1

I have a very odd light problem. We took down the ceiling to move a light. We have two switches in the dining room that control two lights. After moving the one light, I tested the light I moved and it is working fine. I simply physically moved the box, I didn't do any new wiring. I'm not sure I tested the other light but it was working before the ceiling came down. Now, the light I moved is working but the other light doesn't come on. The odd thing is that the working light is getting power from the non-working light.

Another odd thing is that the non working light has odd wiring in that there are two white wires coming out of each cable but no ground wire. One of these white wires seems thicker and is partially stripped at the base. The working light has regular two-wire with ground.

Why would this light not be working?

Current light

Light before removal

Switch closet to non-working light

bumped to the homepage by Community yesterday

This question has answers that may be good or bad; the system has marked it active so that they can be reviewed.

  • "I simply physically moved the box, I didn't do any new wiring" --- It would be very odd if you could move a box without doing any wiring. can you explain what you mean by move a box ? – Alaska Man Feb 19 '18 at 1:46
  • @Alaska man What I mean is that I didn't run any new cable, I just used the existing old cable. – fullerm Feb 19 '18 at 2:09
  • FYI- none of this is odd, you've got a bad connection or mis-wire. We also need to see how the switch is wired and what colors are there too help you sort this out. The 3-wire connection is likely for the switch loop from what we know now.... – Tyson Feb 19 '18 at 2:14
  • 1
    The loose black and white wire in the top photo surely go to the lamp. Lamps need neutral. So presumably the white loose wire goes into the neutral bundle with those "gypsy neutrals", which would validate they are indeed neutral. I would still hit them with a voltage tester, just to be sure, the stupid is strong with "the last guy". – Harper Feb 19 '18 at 20:18
  • 1
    I'm a little cautious to say "it'll just work" because obviously the guy gypsy'd the neutral for a reason i.e. he needed one more wire. Anytime you're in a 3-way circuit it can get a little complicated because it is almost impossible to keep track of which color wire has which function. Therefore I am fastidious about using colored tape, and I redrew that drawing to color for function. Yellow are the two travelers which land on brass screws, always color both ends of a wire at the same time. – Harper Feb 19 '18 at 20:31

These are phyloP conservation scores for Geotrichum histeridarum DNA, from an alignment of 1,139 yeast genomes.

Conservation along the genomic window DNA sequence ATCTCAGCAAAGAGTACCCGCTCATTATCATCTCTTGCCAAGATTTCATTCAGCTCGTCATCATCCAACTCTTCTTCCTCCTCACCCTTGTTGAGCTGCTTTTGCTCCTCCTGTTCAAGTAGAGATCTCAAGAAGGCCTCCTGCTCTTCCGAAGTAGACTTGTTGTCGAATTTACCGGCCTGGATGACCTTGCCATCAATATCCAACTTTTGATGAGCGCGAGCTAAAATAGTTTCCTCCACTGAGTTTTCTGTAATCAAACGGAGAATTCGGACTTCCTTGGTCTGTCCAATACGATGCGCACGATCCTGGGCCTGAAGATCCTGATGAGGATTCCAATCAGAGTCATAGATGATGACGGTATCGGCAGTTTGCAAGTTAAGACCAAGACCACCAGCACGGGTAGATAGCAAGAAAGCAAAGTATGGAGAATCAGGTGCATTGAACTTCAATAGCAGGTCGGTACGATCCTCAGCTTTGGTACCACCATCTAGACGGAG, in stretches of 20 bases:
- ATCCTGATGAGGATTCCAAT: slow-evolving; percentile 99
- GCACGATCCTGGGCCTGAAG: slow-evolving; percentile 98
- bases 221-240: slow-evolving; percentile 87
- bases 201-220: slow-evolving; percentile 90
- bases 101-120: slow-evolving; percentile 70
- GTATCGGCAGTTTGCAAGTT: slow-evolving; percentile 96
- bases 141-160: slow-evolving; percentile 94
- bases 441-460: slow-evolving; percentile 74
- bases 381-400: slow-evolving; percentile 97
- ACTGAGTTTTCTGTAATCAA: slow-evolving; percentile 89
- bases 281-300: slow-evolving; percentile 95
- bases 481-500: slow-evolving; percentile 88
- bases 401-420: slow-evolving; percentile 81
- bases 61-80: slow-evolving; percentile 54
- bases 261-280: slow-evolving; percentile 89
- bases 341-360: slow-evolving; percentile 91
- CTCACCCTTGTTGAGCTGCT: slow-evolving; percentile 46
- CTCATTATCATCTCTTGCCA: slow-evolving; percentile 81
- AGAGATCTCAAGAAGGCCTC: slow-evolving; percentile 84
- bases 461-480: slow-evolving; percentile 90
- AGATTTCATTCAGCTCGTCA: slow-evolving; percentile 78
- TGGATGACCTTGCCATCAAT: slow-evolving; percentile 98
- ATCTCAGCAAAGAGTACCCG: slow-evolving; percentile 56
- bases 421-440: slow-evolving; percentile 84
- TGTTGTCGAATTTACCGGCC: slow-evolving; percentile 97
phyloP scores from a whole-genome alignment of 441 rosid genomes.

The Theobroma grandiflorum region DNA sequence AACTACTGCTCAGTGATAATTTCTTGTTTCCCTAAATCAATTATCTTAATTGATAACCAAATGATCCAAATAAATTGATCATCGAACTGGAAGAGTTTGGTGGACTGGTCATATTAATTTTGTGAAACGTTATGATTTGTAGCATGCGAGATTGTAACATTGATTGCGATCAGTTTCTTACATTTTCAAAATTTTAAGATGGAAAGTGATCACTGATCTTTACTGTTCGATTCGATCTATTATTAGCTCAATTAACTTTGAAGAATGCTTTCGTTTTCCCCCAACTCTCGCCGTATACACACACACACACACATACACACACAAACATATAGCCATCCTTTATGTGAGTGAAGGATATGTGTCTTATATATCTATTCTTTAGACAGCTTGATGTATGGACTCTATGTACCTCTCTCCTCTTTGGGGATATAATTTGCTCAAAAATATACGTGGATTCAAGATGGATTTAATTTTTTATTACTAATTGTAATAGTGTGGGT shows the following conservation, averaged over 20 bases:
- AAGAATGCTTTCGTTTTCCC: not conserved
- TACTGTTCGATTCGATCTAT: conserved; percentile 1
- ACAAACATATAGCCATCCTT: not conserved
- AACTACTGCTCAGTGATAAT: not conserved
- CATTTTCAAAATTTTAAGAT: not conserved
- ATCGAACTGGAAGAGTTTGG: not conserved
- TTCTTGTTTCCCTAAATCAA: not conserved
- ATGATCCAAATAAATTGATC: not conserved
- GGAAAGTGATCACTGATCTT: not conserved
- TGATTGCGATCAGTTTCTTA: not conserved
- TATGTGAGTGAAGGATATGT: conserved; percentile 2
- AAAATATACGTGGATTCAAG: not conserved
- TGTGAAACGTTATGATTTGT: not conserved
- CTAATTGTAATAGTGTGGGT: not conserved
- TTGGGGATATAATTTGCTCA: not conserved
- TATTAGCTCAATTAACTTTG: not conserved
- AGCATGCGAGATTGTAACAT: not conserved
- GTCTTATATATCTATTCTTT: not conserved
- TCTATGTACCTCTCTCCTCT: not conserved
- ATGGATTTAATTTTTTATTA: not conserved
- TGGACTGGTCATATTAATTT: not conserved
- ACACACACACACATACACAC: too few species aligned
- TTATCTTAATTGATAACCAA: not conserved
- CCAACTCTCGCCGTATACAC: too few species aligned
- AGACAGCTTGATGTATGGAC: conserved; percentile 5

0

The existing wiring is as in this diagram.

So the solution was to tie the white sheathed wires with a copper wire to make them ground again. I tied in another black to the existing blacks (one was cut off previously for some reason) and hooked the black and "white" (black wire tied in with the other whites) to the light. All works fine now.

  • No, you shouldn't do that -- that's a good way to get zapped! – ThreePhaseEel Feb 19 '18 at 23:21
  • @ThreePhaseEel How so? – fullerm Feb 21 '18 at 0:34
  • Now you have current flowing through ground wires, which puts anything connected to them "live" – ThreePhaseEel Feb 21 '18 at 0:43
  • @ThreePhaseEel No, the ground wires are all ground again exactly as they should be. – fullerm Feb 21 '18 at 1:26
  • 1
    @ThreePhaseEel the jerry-rigged "neutral" wire in the light box was tied in with the other grounds in the switch box. This was probably changed by an electrician previously who found the original configuration unsafe. – fullerm Mar 10 '18 at 23:52

Your Answer

By clicking “Post Your Answer”, you agree to our terms of service, privacy policy and cookie policy

Not the answer you're looking for? Browse other questions tagged or ask your own question.